seep


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Related to seep: seep through, SEPE

seep

 (sēp)
intr.v. seeped, seep·ing, seeps
1. To pass slowly through small openings or pores; ooze: Water is seeping into the basement.
2. To enter, depart, or become diffused gradually: The importance of the situation finally seeped into my brain. The news seeped out bit by bit.
n.
A place on land or underwater where a liquid or gas oozes out of the ground.

[Alteration of dialectal sipe.]

seep

(siːp)
vb
(intr) to pass gradually or leak through or as if through small openings; ooze
n
1. a small spring or place where water, oil, etc, has oozed through the ground
2. another word for seepage
[Old English sīpian; related to Middle High German sīfen, Swedish dialect sipa]

seep

(sip)

v.i.
1. to pass, flow, or ooze gradually, as through a porous substance.
2. to become diffused; permeate.
v.t.
3. to cause to seep; filter.
n.
4. moisture that seeps out; seepage.
5. a small spring, pool, or the like, where liquid from the ground has oozed to the surface.
[1780–90; perhaps variant of dial. sipe, itself perhaps continuing Old English sīpian (c. Middle Low German sīpen)]
seep′y, adj.

seep


Past participle: seeped
Gerund: seeping

Imperative
seep
seep
Present
I seep
you seep
he/she/it seeps
we seep
you seep
they seep
Preterite
I seeped
you seeped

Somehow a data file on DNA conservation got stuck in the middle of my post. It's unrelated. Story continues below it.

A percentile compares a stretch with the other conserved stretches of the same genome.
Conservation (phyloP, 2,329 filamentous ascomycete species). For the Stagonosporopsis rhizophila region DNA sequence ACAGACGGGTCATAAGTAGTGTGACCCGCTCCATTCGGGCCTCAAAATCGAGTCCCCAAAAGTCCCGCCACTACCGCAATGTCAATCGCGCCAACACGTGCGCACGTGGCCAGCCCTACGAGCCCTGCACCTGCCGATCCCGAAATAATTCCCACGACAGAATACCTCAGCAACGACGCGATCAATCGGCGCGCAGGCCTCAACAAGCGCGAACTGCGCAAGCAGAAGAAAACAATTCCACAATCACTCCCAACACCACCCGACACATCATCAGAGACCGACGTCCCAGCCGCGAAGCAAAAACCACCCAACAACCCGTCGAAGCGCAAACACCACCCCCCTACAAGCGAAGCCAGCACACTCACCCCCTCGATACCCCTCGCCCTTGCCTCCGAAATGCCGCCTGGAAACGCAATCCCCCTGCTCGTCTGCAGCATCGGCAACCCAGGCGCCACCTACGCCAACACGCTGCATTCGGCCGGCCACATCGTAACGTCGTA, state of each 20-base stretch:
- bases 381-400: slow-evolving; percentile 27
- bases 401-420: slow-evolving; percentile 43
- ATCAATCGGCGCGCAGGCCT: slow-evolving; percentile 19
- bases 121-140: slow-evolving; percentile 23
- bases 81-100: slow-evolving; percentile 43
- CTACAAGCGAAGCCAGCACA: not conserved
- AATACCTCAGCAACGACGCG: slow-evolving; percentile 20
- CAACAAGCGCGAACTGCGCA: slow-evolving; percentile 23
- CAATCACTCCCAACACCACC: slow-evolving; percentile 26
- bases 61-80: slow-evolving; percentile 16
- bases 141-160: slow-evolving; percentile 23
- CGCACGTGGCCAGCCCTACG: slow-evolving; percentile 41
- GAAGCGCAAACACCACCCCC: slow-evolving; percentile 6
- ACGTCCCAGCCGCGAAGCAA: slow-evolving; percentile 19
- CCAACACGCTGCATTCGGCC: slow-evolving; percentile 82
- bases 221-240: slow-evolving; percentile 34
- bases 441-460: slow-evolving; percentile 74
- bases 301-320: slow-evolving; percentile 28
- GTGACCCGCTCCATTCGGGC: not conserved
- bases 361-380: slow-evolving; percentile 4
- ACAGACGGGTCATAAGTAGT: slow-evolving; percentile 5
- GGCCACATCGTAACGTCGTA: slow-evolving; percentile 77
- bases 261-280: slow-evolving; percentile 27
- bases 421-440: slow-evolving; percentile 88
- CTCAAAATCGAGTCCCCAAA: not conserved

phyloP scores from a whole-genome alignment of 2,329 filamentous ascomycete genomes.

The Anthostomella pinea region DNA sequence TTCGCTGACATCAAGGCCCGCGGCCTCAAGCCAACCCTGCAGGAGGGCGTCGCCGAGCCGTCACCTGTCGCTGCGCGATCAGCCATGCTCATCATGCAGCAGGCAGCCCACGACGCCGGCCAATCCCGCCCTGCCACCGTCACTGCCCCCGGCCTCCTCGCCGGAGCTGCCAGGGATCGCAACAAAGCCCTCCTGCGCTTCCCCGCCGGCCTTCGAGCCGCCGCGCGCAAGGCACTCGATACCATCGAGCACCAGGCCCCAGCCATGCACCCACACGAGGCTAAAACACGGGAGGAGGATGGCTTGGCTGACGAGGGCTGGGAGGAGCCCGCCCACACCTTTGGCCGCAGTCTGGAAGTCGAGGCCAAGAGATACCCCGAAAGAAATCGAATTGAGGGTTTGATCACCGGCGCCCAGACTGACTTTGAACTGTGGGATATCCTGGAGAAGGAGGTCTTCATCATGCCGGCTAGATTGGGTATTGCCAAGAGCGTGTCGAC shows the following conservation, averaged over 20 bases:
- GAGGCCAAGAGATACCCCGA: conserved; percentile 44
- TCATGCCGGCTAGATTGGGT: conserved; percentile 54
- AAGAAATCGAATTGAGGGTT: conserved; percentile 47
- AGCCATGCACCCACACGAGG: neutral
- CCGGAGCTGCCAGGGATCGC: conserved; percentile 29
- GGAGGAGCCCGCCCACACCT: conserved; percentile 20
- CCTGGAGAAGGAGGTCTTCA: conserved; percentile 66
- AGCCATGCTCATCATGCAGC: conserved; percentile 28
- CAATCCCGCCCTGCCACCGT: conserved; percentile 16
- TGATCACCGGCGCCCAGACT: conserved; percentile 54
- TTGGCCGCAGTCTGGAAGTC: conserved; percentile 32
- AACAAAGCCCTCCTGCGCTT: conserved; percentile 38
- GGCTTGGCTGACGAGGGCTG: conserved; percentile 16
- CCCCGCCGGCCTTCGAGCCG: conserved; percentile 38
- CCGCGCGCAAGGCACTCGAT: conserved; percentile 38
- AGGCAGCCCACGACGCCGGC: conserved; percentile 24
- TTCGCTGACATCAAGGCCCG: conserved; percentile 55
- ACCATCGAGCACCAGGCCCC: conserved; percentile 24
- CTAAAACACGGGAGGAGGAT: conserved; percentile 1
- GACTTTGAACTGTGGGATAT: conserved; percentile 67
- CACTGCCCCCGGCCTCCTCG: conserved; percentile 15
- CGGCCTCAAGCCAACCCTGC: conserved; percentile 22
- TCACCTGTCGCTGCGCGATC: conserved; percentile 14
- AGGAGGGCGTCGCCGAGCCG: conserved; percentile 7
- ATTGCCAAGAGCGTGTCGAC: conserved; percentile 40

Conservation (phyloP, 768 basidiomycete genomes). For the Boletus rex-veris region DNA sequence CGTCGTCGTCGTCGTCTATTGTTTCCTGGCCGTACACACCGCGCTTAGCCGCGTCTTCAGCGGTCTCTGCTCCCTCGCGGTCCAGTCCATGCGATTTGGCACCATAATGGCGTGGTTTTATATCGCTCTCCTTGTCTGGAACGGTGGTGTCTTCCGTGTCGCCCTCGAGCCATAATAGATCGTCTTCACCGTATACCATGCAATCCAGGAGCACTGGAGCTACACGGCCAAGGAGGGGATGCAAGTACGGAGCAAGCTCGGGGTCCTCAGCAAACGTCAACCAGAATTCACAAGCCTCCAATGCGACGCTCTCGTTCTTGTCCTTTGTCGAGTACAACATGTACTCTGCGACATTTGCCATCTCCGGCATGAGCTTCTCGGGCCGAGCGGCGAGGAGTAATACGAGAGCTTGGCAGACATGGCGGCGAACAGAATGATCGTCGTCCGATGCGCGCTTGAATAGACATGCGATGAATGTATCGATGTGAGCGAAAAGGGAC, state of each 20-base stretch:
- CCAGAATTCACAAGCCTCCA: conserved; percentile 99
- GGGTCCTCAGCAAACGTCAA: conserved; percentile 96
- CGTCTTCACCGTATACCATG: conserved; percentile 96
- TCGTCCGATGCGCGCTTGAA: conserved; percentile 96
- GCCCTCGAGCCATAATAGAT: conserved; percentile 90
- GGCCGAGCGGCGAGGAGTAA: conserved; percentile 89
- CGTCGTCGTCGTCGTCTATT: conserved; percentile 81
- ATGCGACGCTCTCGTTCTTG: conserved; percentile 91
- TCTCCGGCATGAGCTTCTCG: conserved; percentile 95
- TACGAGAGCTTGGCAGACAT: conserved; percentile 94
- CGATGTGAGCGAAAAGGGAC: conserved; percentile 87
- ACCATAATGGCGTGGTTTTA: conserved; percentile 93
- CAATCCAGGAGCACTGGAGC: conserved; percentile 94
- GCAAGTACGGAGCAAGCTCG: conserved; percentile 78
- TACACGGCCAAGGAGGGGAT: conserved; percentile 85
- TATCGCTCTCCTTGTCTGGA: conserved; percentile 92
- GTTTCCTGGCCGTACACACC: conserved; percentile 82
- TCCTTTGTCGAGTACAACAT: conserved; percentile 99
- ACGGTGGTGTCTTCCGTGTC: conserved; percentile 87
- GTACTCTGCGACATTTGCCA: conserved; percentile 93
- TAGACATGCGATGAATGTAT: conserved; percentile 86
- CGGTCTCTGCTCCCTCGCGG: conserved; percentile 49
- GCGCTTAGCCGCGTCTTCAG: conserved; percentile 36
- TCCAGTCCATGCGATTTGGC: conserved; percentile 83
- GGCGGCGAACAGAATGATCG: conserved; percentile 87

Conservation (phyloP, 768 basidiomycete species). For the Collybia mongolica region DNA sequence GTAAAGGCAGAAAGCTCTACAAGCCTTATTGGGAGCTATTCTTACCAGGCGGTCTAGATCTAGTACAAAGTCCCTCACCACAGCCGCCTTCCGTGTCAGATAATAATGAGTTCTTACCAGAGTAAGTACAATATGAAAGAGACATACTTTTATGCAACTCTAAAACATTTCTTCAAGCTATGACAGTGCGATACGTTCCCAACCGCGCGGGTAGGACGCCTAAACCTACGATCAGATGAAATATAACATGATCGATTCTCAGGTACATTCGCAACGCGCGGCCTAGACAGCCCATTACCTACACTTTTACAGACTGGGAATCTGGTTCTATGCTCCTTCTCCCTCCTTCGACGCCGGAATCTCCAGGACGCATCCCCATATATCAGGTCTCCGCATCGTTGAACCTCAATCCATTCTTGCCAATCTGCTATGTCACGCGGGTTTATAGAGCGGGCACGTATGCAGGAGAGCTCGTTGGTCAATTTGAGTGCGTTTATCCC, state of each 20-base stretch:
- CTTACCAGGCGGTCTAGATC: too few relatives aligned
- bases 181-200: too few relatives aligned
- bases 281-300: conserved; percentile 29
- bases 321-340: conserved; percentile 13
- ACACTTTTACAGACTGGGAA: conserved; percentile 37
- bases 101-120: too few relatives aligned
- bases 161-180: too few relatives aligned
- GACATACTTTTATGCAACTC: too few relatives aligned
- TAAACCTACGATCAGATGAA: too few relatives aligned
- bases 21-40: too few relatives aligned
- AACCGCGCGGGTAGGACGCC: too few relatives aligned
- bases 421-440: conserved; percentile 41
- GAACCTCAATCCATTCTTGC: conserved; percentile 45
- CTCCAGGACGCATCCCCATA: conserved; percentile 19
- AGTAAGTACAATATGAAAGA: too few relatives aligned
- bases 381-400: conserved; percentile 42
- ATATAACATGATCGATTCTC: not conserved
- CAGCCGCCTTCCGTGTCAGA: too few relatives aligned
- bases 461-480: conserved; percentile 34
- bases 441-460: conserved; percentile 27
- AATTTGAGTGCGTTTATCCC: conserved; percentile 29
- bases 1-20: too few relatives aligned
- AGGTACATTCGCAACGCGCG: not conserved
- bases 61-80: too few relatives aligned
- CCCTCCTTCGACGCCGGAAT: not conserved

he/she/it seeped
we seeped
you seeped
they seeped
Present Continuous
I am seeping
you are seeping
he/she/it is seeping
we are seeping
you are seeping
they are seeping
Present Perfect
I have seeped
you have seeped
he/she/it has seeped
we have seeped
you have seeped
they have seeped
Past Continuous
I was seeping
you were seeping
he/she/it was seeping
we were seeping
you were seeping
they were seeping
Past Perfect
I had seeped
you had seeped
he/she/it had seeped
we had seeped
you had seeped
they had seeped
Future
I will seep
you will seep
he/she/it will seep
we will seep
you will seep
they will seep
Future Perfect
I will have seeped
you will have seeped
he/she/it will have seeped
we will have seeped
you will have seeped
they will have seeped
Future Continuous
I will be seeping
you will be seeping
he/she/it will be seeping
we will be seeping
you will be seeping
they will be seeping
Present Perfect Continuous
I have been seeping
you have been seeping
he/she/it has been seeping
we have been seeping
you have been seeping
they have been seeping
Future Perfect Continuous
I will have been seeping
you will have been seeping
he/she/it will have been seeping
we will have been seeping
you will have been seeping
they will have been seeping
Past Perfect Continuous
I had been seeping
you had been seeping
he/she/it had been seeping
we had been seeping
you had been seeping
they had been seeping
Conditional
I would seep
you would seep
he/she/it would seep
we would seep
you would seep
they would seep
Past Conditional
I would have seeped
you would have seeped
he/she/it would have seeped
we would have seeped
you would have seeped
they would have seeped
ThesaurusAntonymsRelated WordsSynonymsLegend:
Verb1.seep - pass gradually or leak through or as if through small openings
course, flow, run, feed - move along, of liquids; "Water flowed into the cave"; "the Missouri feeds into the Mississippi"